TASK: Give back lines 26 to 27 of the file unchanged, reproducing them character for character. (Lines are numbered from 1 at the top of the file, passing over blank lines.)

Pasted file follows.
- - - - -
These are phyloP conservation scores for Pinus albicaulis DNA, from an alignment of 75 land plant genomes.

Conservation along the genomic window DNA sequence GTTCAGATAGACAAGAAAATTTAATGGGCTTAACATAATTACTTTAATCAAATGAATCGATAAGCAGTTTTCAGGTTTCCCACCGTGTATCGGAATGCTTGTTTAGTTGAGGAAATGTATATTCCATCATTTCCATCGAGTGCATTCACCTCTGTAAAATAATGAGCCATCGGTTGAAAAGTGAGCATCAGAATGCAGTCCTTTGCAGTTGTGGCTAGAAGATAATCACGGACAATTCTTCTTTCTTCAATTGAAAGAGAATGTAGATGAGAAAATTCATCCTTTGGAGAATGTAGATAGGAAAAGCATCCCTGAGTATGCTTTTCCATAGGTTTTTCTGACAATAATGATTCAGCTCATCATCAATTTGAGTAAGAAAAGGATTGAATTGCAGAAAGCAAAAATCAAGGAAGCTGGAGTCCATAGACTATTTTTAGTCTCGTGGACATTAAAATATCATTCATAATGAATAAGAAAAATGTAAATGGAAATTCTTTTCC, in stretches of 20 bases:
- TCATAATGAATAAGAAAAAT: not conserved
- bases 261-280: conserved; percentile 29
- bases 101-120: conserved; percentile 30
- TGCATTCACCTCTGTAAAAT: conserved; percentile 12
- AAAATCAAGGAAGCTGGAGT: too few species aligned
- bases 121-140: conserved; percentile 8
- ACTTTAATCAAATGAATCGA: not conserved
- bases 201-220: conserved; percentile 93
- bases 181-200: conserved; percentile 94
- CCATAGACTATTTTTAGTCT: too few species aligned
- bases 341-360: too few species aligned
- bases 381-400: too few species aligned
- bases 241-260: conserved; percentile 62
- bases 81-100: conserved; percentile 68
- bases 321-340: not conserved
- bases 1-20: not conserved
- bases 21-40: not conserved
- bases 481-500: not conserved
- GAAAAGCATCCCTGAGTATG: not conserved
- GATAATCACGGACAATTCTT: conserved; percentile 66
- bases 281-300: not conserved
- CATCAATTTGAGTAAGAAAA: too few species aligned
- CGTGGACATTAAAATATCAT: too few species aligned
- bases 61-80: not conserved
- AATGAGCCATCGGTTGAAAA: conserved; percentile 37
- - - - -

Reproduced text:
- bases 61-80: not conserved
- AATGAGCCATCGGTTGAAAA: conserved; percentile 37